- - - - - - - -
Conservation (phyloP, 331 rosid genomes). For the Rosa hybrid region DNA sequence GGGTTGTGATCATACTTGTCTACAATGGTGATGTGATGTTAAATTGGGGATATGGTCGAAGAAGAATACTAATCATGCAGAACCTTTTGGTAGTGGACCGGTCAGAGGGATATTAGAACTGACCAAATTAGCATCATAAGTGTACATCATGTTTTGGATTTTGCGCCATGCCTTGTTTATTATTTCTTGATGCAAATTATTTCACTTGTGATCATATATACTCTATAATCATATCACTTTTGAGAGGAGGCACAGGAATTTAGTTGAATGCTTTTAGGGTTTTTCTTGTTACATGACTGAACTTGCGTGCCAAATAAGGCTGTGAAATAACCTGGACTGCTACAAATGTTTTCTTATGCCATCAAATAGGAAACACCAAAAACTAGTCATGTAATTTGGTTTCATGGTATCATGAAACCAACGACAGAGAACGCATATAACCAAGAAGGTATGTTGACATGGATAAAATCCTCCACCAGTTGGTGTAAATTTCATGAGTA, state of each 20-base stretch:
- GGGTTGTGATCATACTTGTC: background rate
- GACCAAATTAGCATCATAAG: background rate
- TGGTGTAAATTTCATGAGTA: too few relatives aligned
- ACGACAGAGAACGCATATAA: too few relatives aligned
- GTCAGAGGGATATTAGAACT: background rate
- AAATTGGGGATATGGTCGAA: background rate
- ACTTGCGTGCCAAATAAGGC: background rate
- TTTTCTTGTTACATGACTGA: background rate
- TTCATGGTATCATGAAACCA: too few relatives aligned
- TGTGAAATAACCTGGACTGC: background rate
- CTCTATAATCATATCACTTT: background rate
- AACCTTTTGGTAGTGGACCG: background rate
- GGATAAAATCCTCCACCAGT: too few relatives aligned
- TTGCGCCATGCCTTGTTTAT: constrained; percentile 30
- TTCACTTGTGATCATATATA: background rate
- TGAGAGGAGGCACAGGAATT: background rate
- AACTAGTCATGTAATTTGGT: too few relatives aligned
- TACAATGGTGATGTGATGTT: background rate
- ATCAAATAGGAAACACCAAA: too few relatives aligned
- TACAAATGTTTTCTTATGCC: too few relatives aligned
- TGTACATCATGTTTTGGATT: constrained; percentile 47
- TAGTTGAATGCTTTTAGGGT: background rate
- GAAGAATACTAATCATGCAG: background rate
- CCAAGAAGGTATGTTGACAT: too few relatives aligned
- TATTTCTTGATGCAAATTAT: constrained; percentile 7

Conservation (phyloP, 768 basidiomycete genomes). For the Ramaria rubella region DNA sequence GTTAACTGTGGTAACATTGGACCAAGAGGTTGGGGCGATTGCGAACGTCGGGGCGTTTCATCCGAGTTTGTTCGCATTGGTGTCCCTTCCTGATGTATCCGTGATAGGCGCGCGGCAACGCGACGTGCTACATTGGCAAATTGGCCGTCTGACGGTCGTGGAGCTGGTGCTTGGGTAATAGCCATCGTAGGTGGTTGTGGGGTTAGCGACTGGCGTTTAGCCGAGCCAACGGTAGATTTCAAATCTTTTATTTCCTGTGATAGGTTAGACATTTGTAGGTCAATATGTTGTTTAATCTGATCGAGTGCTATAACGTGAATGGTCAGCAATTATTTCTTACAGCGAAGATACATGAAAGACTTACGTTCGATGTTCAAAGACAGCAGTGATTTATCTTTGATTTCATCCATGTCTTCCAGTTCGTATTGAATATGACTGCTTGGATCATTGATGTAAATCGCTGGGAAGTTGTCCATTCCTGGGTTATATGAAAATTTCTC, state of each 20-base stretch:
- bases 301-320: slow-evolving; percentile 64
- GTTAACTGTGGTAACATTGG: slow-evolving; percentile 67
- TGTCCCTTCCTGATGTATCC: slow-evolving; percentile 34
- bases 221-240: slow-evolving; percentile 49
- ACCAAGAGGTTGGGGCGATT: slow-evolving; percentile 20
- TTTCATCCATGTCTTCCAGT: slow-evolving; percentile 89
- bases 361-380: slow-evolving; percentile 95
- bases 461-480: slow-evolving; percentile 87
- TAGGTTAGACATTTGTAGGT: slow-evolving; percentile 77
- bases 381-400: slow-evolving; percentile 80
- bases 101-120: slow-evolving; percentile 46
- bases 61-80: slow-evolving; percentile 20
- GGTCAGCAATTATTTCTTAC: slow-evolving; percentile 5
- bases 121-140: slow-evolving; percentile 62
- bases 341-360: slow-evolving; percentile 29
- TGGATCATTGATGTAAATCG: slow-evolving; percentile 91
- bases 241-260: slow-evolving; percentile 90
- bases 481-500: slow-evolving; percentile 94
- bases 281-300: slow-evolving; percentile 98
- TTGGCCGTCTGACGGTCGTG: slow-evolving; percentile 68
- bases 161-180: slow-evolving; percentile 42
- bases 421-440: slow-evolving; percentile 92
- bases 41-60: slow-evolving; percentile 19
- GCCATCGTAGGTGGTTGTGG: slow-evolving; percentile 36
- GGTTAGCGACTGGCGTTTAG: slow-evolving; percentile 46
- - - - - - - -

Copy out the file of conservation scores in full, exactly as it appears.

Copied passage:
Conservation (phyloP, 331 rosid genomes). For the Rosa hybrid region DNA sequence GGGTTGTGATCATACTTGTCTACAATGGTGATGTGATGTTAAATTGGGGATATGGTCGAAGAAGAATACTAATCATGCAGAACCTTTTGGTAGTGGACCGGTCAGAGGGATATTAGAACTGACCAAATTAGCATCATAAGTGTACATCATGTTTTGGATTTTGCGCCATGCCTTGTTTATTATTTCTTGATGCAAATTATTTCACTTGTGATCATATATACTCTATAATCATATCACTTTTGAGAGGAGGCACAGGAATTTAGTTGAATGCTTTTAGGGTTTTTCTTGTTACATGACTGAACTTGCGTGCCAAATAAGGCTGTGAAATAACCTGGACTGCTACAAATGTTTTCTTATGCCATCAAATAGGAAACACCAAAAACTAGTCATGTAATTTGGTTTCATGGTATCATGAAACCAACGACAGAGAACGCATATAACCAAGAAGGTATGTTGACATGGATAAAATCCTCCACCAGTTGGTGTAAATTTCATGAGTA, state of each 20-base stretch:
- GGGTTGTGATCATACTTGTC: background rate
- GACCAAATTAGCATCATAAG: background rate
- TGGTGTAAATTTCATGAGTA: too few relatives aligned
- ACGACAGAGAACGCATATAA: too few relatives aligned
- GTCAGAGGGATATTAGAACT: background rate
- AAATTGGGGATATGGTCGAA: background rate
- ACTTGCGTGCCAAATAAGGC: background rate
- TTTTCTTGTTACATGACTGA: background rate
- TTCATGGTATCATGAAACCA: too few relatives aligned
- TGTGAAATAACCTGGACTGC: background rate
- CTCTATAATCATATCACTTT: background rate
- AACCTTTTGGTAGTGGACCG: background rate
- GGATAAAATCCTCCACCAGT: too few relatives aligned
- TTGCGCCATGCCTTGTTTAT: constrained; percentile 30
- TTCACTTGTGATCATATATA: background rate
- TGAGAGGAGGCACAGGAATT: background rate
- AACTAGTCATGTAATTTGGT: too few relatives aligned
- TACAATGGTGATGTGATGTT: background rate
- ATCAAATAGGAAACACCAAA: too few relatives aligned
- TACAAATGTTTTCTTATGCC: too few relatives aligned
- TGTACATCATGTTTTGGATT: constrained; percentile 47
- TAGTTGAATGCTTTTAGGGT: background rate
- GAAGAATACTAATCATGCAG: background rate
- CCAAGAAGGTATGTTGACAT: too few relatives aligned
- TATTTCTTGATGCAAATTAT: constrained; percentile 7

Conservation (phyloP, 768 basidiomycete genomes). For the Ramaria rubella region DNA sequence GTTAACTGTGGTAACATTGGACCAAGAGGTTGGGGCGATTGCGAACGTCGGGGCGTTTCATCCGAGTTTGTTCGCATTGGTGTCCCTTCCTGATGTATCCGTGATAGGCGCGCGGCAACGCGACGTGCTACATTGGCAAATTGGCCGTCTGACGGTCGTGGAGCTGGTGCTTGGGTAATAGCCATCGTAGGTGGTTGTGGGGTTAGCGACTGGCGTTTAGCCGAGCCAACGGTAGATTTCAAATCTTTTATTTCCTGTGATAGGTTAGACATTTGTAGGTCAATATGTTGTTTAATCTGATCGAGTGCTATAACGTGAATGGTCAGCAATTATTTCTTACAGCGAAGATACATGAAAGACTTACGTTCGATGTTCAAAGACAGCAGTGATTTATCTTTGATTTCATCCATGTCTTCCAGTTCGTATTGAATATGACTGCTTGGATCATTGATGTAAATCGCTGGGAAGTTGTCCATTCCTGGGTTATATGAAAATTTCTC, state of each 20-base stretch:
- bases 301-320: slow-evolving; percentile 64
- GTTAACTGTGGTAACATTGG: slow-evolving; percentile 67
- TGTCCCTTCCTGATGTATCC: slow-evolving; percentile 34
- bases 221-240: slow-evolving; percentile 49
- ACCAAGAGGTTGGGGCGATT: slow-evolving; percentile 20
- TTTCATCCATGTCTTCCAGT: slow-evolving; percentile 89
- bases 361-380: slow-evolving; percentile 95
- bases 461-480: slow-evolving; percentile 87
- TAGGTTAGACATTTGTAGGT: slow-evolving; percentile 77
- bases 381-400: slow-evolving; percentile 80
- bases 101-120: slow-evolving; percentile 46
- bases 61-80: slow-evolving; percentile 20
- GGTCAGCAATTATTTCTTAC: slow-evolving; percentile 5
- bases 121-140: slow-evolving; percentile 62
- bases 341-360: slow-evolving; percentile 29
- TGGATCATTGATGTAAATCG: slow-evolving; percentile 91
- bases 241-260: slow-evolving; percentile 90
- bases 481-500: slow-evolving; percentile 94
- bases 281-300: slow-evolving; percentile 98
- TTGGCCGTCTGACGGTCGTG: slow-evolving; percentile 68
- bases 161-180: slow-evolving; percentile 42
- bases 421-440: slow-evolving; percentile 92
- bases 41-60: slow-evolving; percentile 19
- GCCATCGTAGGTGGTTGTGG: slow-evolving; percentile 36
- GGTTAGCGACTGGCGTTTAG: slow-evolving; percentile 46